Beginning tomorrow, March 4, 2010, the Environmental Law Society at the Loyola University New Orleans College of Law will host the 2010 Annual NAELS Conference -- Staying Afloat: Adapting to Climate Change in the Gulf Coast and Beyond.
The Conference will bring together top attorneys, engineers, business leaders, environmentalists, scientists, and planners from New Orleans, Louisiana, the US, and the world to discuss how New Orleans, hundreds of low-lying coastal cities like it, and an interdependent world community will adapt to ever-increasing populations and a rapidly changing climate in the coming century.
But beyond its speakers, workshops, service trips, and Lower 9th field trip, the Conference itself is a story of impressive adaptation.
About five years ago, this Conference would have been unthinkable. As the world watched, Hurricane Katrina swept through a large swath of the Gulf Coast -- killing more than 1800, leaving another 700 missing, causing an estimated $90 billion in damage, and creating approximately 1 million "refugees" who fled to better-off Gulf cities like Houston.
New Orleans took a direct hit, losing some 300,000 of 450,000 residents as 80% of the city flooded, including a jaw-dropping 60% of its African American residents according to one report.
But in a testament to human resiliency, just four years after the population bottomed out, New Orleans is showing signs of recovery. Since 2006, by some estimates, the city's population has nearly doubled -- now back to an estimated 335,000 residents.
And over the last month, from a community-uniting Superbowl victory to the city's Annual Mardi Gras celebration, the city has hosted an estimated 1.2 and 1.5 million visitors. Not only are these the highest numbers since Katrina but according to a Fox News story, 2010 was one of the biggest tourism years ever.
From Recovery to Adaptation
But New Orlean's impressive and inspiring resiliency won't matter if the city is not prepared for the coming century.
Many of the world's top scientists predict a rise in sea-level and an intensification and multiplication of extreme weather events along the Gulf Coast. Very scary news for a city that sits below sea level at the mouth of the 3rd largest drainage basin in the world (after the Amazon and Congo).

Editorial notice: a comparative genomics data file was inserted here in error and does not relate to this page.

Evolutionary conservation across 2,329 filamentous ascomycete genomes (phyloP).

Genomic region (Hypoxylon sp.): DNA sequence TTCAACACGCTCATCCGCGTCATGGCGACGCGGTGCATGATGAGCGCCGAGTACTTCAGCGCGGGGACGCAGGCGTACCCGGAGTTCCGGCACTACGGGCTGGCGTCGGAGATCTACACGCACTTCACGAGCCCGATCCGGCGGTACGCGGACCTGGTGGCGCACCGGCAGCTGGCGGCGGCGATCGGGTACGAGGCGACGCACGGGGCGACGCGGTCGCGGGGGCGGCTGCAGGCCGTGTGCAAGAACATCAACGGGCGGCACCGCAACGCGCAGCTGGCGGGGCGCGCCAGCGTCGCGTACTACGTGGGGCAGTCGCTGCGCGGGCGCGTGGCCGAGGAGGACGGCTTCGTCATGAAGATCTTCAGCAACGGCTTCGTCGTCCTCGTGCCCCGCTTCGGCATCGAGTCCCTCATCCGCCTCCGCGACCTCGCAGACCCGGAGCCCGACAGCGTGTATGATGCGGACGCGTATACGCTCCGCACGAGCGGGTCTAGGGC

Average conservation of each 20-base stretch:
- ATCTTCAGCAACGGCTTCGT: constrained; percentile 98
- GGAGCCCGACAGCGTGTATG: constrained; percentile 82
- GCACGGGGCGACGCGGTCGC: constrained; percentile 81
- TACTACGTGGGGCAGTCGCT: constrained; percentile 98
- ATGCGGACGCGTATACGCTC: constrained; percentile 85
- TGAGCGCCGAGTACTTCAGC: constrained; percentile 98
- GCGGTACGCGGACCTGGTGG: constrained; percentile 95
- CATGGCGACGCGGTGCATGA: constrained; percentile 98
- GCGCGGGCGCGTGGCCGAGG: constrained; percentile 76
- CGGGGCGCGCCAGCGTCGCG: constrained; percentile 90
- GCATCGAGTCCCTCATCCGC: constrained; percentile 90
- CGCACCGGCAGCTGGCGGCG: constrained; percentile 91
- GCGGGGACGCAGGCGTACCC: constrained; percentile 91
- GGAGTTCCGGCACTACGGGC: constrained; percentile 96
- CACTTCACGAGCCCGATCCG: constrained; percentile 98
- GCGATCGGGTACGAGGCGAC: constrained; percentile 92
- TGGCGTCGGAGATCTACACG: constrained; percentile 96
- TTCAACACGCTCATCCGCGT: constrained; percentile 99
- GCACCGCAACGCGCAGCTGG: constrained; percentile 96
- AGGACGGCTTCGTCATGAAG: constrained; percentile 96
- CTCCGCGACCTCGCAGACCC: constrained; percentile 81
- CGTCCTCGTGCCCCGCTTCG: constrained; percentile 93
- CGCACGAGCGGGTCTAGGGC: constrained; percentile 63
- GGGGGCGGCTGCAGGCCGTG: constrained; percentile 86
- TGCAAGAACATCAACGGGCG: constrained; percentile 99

And while momentum is building for global climate solutions that will mitigate this projected impact, many warn that we have already locked in centuries of warmth. Co-organizer, Samuel Steinmetz, sums it up well: "the idea is to figure out what we can do to combat global warming, while recognizing that we must prepare for, and look ahead to, changes we cannot prevent."
Refreshingly, in the face of cataclysmic, doomsday predictions from many respectable corners, the dedicated group of student organizers are framing this as a broad-based "solutions" conference. And I mean broad based.
According to conference co-organizer Whit Remer, a joint JD/Urban Planning graduate student and one of a new breed of interdisciplinary problem-solvers:
The theme of the conference reaches far beyond the initial impression the title invokes- that someday sea level rise will inevitably consume us all. In fact, climate change presents a huge assortment of real risks that affect most all of us. To meet these consequences, it is important that we conduct critical research, evaluate trends, and adjust our actions accordingly. That is to say, our communities must adapt to climate change.
A quick glance at the list of panel moderators tells the interdisciplinary and multicultural story, with the Presidents of the Black Law Students Association, National Lawyers Guild, Tax Law Society, Action Coalition for Racial, Social, and Environmental Justice, and Maritime Law Society represented in addition to Environmental Law Society leaders.
The dozens of student organizers for this Conference are part of a community of 150,000 aspiring attorneys at US law schools. This group will go on to be tomorrow's Supreme Court Justices, Presidents, Ambassadors, Members of Congress, Judges, Professors, CEO's, Executive Directors, Lobbyists, and Politicians.
Many will spend their careers inventing a low-carbon future -- figuring out how to bring greenhouse gas emissions released from global human activity down from 30 gigatons to about 6. All of this in a world that will, between now and their retirement, add:
• The populations of California and Texas every year
• The population of the State of Louisiana every month
• The population of the City of Dallas each week
• Between the publishing of this blog and the Conference kickoff tomorrow night, a new New Orleans.
Many others will work on transforming today's most vulnerable cities to adapt to the world ahead - literally rebuilding coastlines, ports, water fronts, levees, and sea walls.
From Here to 2050
So where will New Orleans, the US and humanity find ourselves in 2050 -- looking back on 2010 like today's soon-to-be retirees look back on 1970?
That answer will depend centrally on folks like these ambitious graduate students from around New Orleans, many of whom lived through Hurricane Katrina and its aftermath, who refuse to wait until their college careers are over to lead transformative efforts today.
They are the surest sign yet that humanity itself is already adapting in an effort to stay afloat.